Family (or Faaaaaaaaaamily) is emotionally laden in a way that more casual relationships just aren’t. Re-framing ‘Uncle’ Alex as ‘Alex from Purchasing’ may give you the degree of separation and remove you need to politely turn down invites to weddings or parties that you wouldn’t want to attend regardless (who really wants to go to a co-worker’s child’s birthday party or graduation?), without feeling guilty or like these people are trying to suck you in to a role you don’t want.

    Best of luck to you, LW.

    • VioletEMT said:

      This Blended Family, Inc reframing is going to be hugely helpful to me. I’ve already figured out that Uncle J is J from Maintenance, Uncle M is M from Marketing, and Cousin S is S from Legal. Done! Fixed! Thank you!

      • Karen said:

        Yay, I’m so glad it’s helpful! It’s been a life-saver in my own Blended Family, Inc. It’s also been useful for me in reframing hurtful or inconsiderate actions as thoughtlessness, rather spite. Something about the psychic distance makes it feel less personal.

    • MJK said:

      I’ve just re-named my MIL “Susan from Purchasing”!

  8. Turtle Candle said:

    The Captain is spot-on.

    Pre-emptively telling people “I have no interest in knowing you; please do not invite me to things or talk to me beyond the bare necessities” is inherently a kind of nuclear option; the Captain is absolutely correct on that point, and wise to not try to give you a script for it. Sometimes the nuclear option is necessary (if someone is themselves abusive, mean, bigoted, etc., it may be worth the hardcore “do not contact me ever”), but in this case it probably isn’t (and, ironically, is likely to make you more enmeshed than not, especially since Joe sounds perfectly willing to detonate drama bombs of his own).

    As others have noted, it may be smartest to simply reframe who these people are. Rather than thinking of them as Joe’s-family-who-think-they-ought-to-be-my-family-because-Joe-is-my-family-even-though-I-don’t-want-Joe-to-be-my-family-either, which is obviously a hugely loaded set of feelings, think of them the way you would, as Karen says above, something along the lines of colleagues. Or like, friends of friends who are perfectly pleasant but you’re not really looking to expand your social circle right now, or… a tour group visiting Athens who are thrown together by dint of the tour group but will probably never speak again once you’ve left Athens. You’re pleasant to each other when circumstances put you together, and you don’t really have to interact otherwise, unless you want to (which you don’t, and that’s fine). And if one of them invites you to something, rather than mentally framing it as ‘attempting to suck me into the horrible Charybdis of this family,’ consider it the way that you would a similar invite from a coworker who you like well enough but don’t want to socialize with; a cheerful, “Oh, it’s nice that you thought of me, but no thank you!” (repeated as necessary for future invitations) is more than sufficient.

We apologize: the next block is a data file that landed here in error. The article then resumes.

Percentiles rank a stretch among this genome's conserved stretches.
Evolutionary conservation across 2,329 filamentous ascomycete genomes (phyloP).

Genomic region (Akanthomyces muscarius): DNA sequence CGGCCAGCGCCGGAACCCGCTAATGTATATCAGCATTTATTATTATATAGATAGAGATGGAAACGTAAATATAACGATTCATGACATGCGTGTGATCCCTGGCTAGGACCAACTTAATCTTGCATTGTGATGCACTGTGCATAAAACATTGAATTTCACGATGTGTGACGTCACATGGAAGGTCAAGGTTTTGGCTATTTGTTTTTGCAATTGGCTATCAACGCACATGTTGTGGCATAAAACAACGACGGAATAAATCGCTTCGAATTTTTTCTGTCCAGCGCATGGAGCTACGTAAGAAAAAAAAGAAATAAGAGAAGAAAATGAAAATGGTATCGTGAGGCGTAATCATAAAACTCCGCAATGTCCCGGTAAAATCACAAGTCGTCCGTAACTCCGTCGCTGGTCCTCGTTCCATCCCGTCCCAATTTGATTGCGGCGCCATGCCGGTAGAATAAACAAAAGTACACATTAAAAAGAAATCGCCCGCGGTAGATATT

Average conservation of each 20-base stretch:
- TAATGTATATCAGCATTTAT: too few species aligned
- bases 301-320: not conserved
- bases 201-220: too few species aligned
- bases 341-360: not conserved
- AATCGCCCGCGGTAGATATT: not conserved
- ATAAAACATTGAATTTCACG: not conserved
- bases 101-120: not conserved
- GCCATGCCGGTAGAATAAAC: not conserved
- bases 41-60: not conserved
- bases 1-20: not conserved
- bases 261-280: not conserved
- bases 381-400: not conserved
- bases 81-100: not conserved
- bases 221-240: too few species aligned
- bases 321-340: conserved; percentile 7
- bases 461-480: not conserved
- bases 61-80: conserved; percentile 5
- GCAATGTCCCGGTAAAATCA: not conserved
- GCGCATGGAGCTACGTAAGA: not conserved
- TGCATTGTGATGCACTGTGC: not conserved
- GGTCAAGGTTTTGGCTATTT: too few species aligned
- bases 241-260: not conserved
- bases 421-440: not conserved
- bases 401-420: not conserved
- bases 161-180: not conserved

(Side note: in my experience, most people won’t push if they introduce themselves as “Uncle Alex” and you just want to call them Alex. I call all my partner’s aunts and uncles just their first name, more or less reflexively becuase in my family we don’t even use “Aunt Myrtle” for your actual Aunt Myrtle–my very much beloved Aunt Myrtle has always just been Myrtle to me. But it was pretty clear that they introduced themselves as “Uncle Jim and Aunt Sally” to make it clear that I was welcome to use those titles if I wanted to–but I didn’t have to, and nobody ever made a peep about it. If someone does push, a breezy “Oh, I’m not comfortable with that, sorry! So, how ’bout them Local Sports Team?” is really all you need to say.)

    Consistently treating them as pleasant acquaintances but no more makes this a problem that will almost certainly solve itself–unless one of them is a pushy jerk about it, and at that point, you can pull out the nuclear option without it being an out of the blue explosion.

    • peeta8 said: